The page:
©2005 Pat Barker; (P)2014 Audible, Inc.
Alongside The Guns of August this trilogy is utterly remarkable in its power to convey the humanity and inhumanity that is modern warfare. The brusque comparison to the so called primitive head-hunting culture with its ritualized but contained conflicts is especially thought provoking
I am an avid eclectic reader.
I have read the other two books in the trilogy and now have completed book three. The book won the 1995 Man Booker prize and many other prizes. The series is about the physical and mental trauma on the British soldiers from World War One. I have spent the past 10 years studying World War One, reading all I can find on the subject. This series is a novel but dramatically tells of the carnage the War had on the men. I think I liked the first book the best in this trilogy.
The historical fiction had two real poets in the story Siegfried Sassoon and Wilfred Owen, as well as the author Robert Graves. The psychiatrist Dr. Rivers was also a real person not fictional. By the second year of the War the unprecedented carnage was so great the British soldier’s felt no one could find the words to explain it anymore. There grew a divide between available language and actual experiences. In spite of or because of it countless letters, poems, and diaries were written by the soldiers accordingly it became known as a prodigiously literary war.
Barker, in her novel wrote a section that really hit home with me. “Lt. Billy Prior sits listening to the sounds of pens scratching and pages turning---at least two would-be poets in the hut alone---and, in his own diary, tells us why the men write: ‘I think it’s a way of claiming immunity. First person’s narrators can’t die’.”
In the first two books Lt. Prior and the poets are under treatment by Dr. Rivers for mental problems related to the War. In this book they are back fighting in the War. The title of this book speaks to the ghost both seen and unseen, in all of us. Barker has created a tale of the effects of WWI on the mental health of the British soldiers and its effect on British society. Peter Firth did an excellent job narrating the series.
I loved the first in this series. The second in the series left a lot to be desired. The third and final, having been raved about and won awards, was highly anticipated. Sadly a disappointment.
The book feels like a number of random remembrances by the central characters. They join up now and then, but basically their lives and stories are independent. The story line, and the characters, seem to lack emotion and substance, ambling from one scene to the next.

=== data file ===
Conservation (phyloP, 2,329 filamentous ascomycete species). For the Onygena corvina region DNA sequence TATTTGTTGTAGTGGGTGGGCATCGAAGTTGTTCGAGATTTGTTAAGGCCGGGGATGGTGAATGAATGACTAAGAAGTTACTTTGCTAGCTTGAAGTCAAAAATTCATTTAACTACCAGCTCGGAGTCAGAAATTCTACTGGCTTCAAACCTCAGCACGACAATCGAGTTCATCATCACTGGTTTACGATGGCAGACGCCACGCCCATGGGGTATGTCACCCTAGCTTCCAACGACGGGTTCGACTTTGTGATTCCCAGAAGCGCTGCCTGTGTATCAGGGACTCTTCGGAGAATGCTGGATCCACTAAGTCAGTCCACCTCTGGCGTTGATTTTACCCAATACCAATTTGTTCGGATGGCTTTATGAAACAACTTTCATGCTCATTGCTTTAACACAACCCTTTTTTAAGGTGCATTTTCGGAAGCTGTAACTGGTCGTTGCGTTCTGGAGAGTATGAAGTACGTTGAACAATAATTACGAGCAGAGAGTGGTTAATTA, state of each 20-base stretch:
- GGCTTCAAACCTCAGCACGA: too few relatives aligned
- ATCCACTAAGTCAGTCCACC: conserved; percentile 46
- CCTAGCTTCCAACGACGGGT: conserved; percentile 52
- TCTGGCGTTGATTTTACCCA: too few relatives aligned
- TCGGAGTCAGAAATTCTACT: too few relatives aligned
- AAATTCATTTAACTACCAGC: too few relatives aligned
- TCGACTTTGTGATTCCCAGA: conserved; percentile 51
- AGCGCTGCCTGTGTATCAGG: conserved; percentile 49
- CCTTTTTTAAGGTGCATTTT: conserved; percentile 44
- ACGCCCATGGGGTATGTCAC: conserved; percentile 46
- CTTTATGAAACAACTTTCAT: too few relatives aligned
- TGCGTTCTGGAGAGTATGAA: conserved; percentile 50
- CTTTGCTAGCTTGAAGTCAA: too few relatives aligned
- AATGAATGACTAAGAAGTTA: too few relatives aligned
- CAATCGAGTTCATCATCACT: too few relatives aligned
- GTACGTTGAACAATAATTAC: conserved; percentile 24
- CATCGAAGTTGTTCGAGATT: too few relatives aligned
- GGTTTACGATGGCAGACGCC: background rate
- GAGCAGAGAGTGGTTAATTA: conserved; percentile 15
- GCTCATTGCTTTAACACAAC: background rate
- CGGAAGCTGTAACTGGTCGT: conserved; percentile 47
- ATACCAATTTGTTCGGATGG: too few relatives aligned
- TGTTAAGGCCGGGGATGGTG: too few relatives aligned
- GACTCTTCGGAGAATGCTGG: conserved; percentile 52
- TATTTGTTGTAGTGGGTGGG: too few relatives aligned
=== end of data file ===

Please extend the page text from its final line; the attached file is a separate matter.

I'm following, but it's an apathetic journey.
This third book in Barker's trilogy has garnered the most accolades, inclduing winning the Booker Prize. However, I still think that "Regeneration" is the best of the three.
The characters, some historic figures, were unashamedly themselves. Scenes from a hospital, a horrible war & an anthropological journey shifted. Because audible, it was sometimes hard to follow the shifts, especially because the shifts weren't sequential. I was so impressed by the language & the vivid descriptions I'm going to by a text version. I'll think about this book a long time.
A librarian who loves to read, whether in print or in the air
While this is the book in the Regeneration trilogy that won Barker the awards, I think it is the weakest...but definitely worth reading if you have read the earlier two (Regeneration and The Eye in the Door).
"An amazing finish to this trilogy"
A brilliant look at the effects of that terrible war on all that participated. Wonderful detail and characters.
I recommend the whole 3 books. They are very moving. I listened to the book now twice.
"Vivid, Memorable, Moving"
The evocation of the lives of historical figures, combined with credible fictional characters is vivid, intelligent and moving. Their struggle to endure the unendurable, to find a way of living with the things they have seen, the decisions they have made and the losses they have suffered is captured deftly, without melodrama or sentimentality. The stoic character of Fisher, his use of Freud and his experiences as an anthropologist are truly memorable, even in the presence of the more romantic figures of the young poets, although they too remain in the mind for a long time.
Report Inappropriate Content